Featured Research

from universities, journals, and other organizations

Low back pain accounts for third of all disability linked to work

Date:
March 24, 2014
Source:
BMJ-British Medical Journal
Summary:
Low back pain disability linked to workplace factors accounts for a third of all work related disability around the globe, indicates research. Agricultural sector workers and those aged between 35 and 65 seem to be at greatest risk, the findings show.

Low back pain disability linked to workplace factors accounts for a third of all work related disability around the globe, indicates research published online in the Annals of the Rheumatic Diseases.

Related Articles


Agricultural sector workers and those aged between 35 and 65 seem to be at greatest risk, the findings show.

The researchers drew on data from the Global Burden of Disease 2010 study, which assesses ill health/disability arising from all conditions in 187 countries -- grouped into 21 regions -- for 1990, 2005, and 2010.

Disability arising from work was measured as disability adjusted life years (DALYs), calculated from a combination of years of life lost due to premature death and years of life lived with disability.

Relevant factors deemed to be linked to low back pain were jobs involving lifting, forceful movement, awkward positions and vibration. And estimates of the proportion of the working population employed in these jobs in 1990 and 2010 were based on data from the International Labour Organization Labour Force.

The calculations showed that in 2010 there were just short of 22 million DALYs worldwide caused by workplace related low back pain -- amounting to more than a third of all DALYs linked to occupational risk factors.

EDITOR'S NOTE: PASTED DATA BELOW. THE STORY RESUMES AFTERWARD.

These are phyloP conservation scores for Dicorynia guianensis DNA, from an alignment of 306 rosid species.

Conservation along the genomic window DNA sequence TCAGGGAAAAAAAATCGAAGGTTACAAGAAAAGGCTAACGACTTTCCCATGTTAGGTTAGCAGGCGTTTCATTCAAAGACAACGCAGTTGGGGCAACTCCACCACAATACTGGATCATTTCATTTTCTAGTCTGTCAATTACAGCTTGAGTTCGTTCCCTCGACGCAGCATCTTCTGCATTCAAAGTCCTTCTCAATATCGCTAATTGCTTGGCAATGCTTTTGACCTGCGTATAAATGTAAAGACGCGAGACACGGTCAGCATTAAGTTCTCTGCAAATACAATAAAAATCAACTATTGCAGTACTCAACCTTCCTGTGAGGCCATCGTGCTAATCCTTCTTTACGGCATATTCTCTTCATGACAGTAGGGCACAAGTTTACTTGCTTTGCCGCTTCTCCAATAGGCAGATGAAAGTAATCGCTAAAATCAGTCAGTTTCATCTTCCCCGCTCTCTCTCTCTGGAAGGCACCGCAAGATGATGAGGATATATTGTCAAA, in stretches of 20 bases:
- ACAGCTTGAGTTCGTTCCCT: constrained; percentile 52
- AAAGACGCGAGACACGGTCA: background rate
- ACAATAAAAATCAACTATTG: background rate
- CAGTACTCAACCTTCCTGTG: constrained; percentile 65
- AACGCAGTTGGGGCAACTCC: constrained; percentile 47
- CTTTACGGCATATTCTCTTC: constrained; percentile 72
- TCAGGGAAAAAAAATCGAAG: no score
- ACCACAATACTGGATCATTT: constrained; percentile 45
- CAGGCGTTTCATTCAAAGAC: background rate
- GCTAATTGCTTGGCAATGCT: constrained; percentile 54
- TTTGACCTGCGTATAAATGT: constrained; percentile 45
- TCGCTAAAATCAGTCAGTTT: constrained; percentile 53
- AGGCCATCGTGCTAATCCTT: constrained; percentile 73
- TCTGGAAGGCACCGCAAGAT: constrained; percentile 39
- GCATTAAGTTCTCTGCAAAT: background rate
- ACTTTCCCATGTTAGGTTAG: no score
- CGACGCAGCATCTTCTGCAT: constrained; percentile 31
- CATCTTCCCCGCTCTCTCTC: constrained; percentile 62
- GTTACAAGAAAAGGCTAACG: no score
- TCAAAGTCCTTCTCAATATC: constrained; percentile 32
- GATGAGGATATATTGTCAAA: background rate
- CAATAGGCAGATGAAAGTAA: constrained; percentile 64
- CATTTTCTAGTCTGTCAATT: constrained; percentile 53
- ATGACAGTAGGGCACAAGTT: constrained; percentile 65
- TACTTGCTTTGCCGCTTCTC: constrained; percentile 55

Some 13.5 million DALYs were in men and 8.3 million in women, with those aged between 35 and 65 most at risk. The largest number of DALYs were in regions with the highest populations -- Asia and North Africa and the Middle East.

And the highest rate of DALYs was in Asia, Oceania, and parts of Africa -- places where employment in agriculture is more common.

Agricultural sector workers were almost four times as likely to develop low back pain disability as any other group of workers.

The absolute burden rose significantly between 1990 and 2010 in line with population increases and an aging population, but fell by around 14% when calculated on an individual per capita basis as employment in high risk occupations has fallen.


Story Source:

The above story is based on materials provided by BMJ-British Medical Journal. Note: Materials may be edited for content and length.


Journal Reference:

  1. T. Driscoll, G. Jacklyn, J. Orchard, E. Passmore, T. Vos, G. Freedman, S. Lim, L. Punnett. The global burden of occupationally related low back pain: estimates from the Global Burden of Disease 2010 study. Annals of the Rheumatic Diseases, 2014; DOI: 10.1136/annrheumdis-2013-204631

Cite This Page:

BMJ-British Medical Journal. "Low back pain accounts for third of all disability linked to work." ScienceDaily. ScienceDaily, 24 March 2014. <www.sciencedaily.com/releases/2014/03/140324200505.htm>.